It still makes for excruciating reading reading of both incidents. Considering how Judas conspired with those who sought to kill Jesus to help them out for financial gain. Then to serve how Jesus at the Passover with his disciples would go on to speak woe against the one who would betray him. Reading that with nothing else already sounds hugely tragic – to know that whatever fate Jesus would face would not equate with the fate of the one who betrayed him. That’s very sombre to contemplate for Judas. It must have taken something considerable for Judas to have heard that and still gone ahead with his plan. Truly Jesus’ last words to Judas must have echoed in his mind – you would betray the Son of Man with a kiss?

That is one thing to carry out something before Jesus warned you, while Jesus warned you and after Jesus warned you. However, to fulfil something Jesus said within hours of him saying it says much about how much circumstances had changed within those hours. What happened in those hours to have turned Peter from staunchly sticking with his Rabbi to insisting vehemently that he didn’t know the guy? Whatever it was, there as his master was being questioned, he no longer wanted to be associated with him. That status of Jesus as religious enemy number one had done enough to spook Peter. If they did that to Jesus, what would they do to those who followed him closely? He did not know the guy … But when the rooster sounded out, Peter knew then and there what he had done. He knew and his master knew.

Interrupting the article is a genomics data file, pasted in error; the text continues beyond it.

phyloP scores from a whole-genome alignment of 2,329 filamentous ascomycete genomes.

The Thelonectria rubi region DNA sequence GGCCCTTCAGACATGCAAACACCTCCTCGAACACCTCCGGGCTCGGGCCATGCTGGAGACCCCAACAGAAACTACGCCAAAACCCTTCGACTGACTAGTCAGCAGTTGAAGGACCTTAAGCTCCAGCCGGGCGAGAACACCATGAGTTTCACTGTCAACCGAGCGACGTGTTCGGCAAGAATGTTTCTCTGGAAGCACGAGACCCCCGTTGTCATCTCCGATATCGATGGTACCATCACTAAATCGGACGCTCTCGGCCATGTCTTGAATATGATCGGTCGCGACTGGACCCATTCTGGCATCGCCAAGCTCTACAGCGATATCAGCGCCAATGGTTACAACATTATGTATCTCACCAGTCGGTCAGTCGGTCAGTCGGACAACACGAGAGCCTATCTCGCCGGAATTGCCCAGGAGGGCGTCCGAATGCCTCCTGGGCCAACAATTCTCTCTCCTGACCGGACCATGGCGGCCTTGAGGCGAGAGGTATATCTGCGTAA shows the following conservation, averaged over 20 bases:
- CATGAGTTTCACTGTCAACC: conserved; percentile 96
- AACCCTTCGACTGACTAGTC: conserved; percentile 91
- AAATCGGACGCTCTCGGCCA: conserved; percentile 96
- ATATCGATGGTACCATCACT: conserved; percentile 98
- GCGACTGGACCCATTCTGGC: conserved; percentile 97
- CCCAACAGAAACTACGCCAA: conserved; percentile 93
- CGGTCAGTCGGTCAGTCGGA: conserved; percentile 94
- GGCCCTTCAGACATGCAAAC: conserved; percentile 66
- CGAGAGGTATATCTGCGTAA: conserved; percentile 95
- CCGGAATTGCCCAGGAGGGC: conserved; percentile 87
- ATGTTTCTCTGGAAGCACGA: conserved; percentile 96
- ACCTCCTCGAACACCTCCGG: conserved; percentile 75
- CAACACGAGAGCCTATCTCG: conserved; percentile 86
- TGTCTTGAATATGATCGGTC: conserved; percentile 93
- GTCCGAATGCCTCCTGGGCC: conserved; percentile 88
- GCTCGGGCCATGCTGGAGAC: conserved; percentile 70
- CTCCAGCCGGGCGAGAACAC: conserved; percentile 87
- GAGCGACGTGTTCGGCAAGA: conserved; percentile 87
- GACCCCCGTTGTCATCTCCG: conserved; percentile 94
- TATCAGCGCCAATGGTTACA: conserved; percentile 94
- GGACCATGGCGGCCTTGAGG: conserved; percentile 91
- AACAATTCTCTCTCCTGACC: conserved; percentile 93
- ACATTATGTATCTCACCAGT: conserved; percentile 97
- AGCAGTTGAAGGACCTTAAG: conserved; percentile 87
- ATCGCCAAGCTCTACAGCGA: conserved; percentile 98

Thank God, though, that in as much as Jesus knew, he prayed. Thank God that though we may deny him, he doesn’t necessarily leave us without hope. Thank God that there is still an opportunity to return and when we do we can be in a position to encourage others who may struggle with affirming their association with Jesus.

Thank God that Jesus prayed.

For His Name’s Sake
C. L. J. Dryden

Insights From Matthew – Lessons in Agony from Gethsemane

Even though I know how the story goes and even though I am aware that the outcome is far greater than this episode, the final hours of Jesus’ life before death as recorded in Matthew chapter 26 and 27 remain the most painful portions of scripture in the book. I read it and I feel anguish and pain and I’ve got nothing to do with it, I’m not there I am here. I am seated with a laptop … on me lap, in a cosy home in typical suburbia. Yet still I feel it.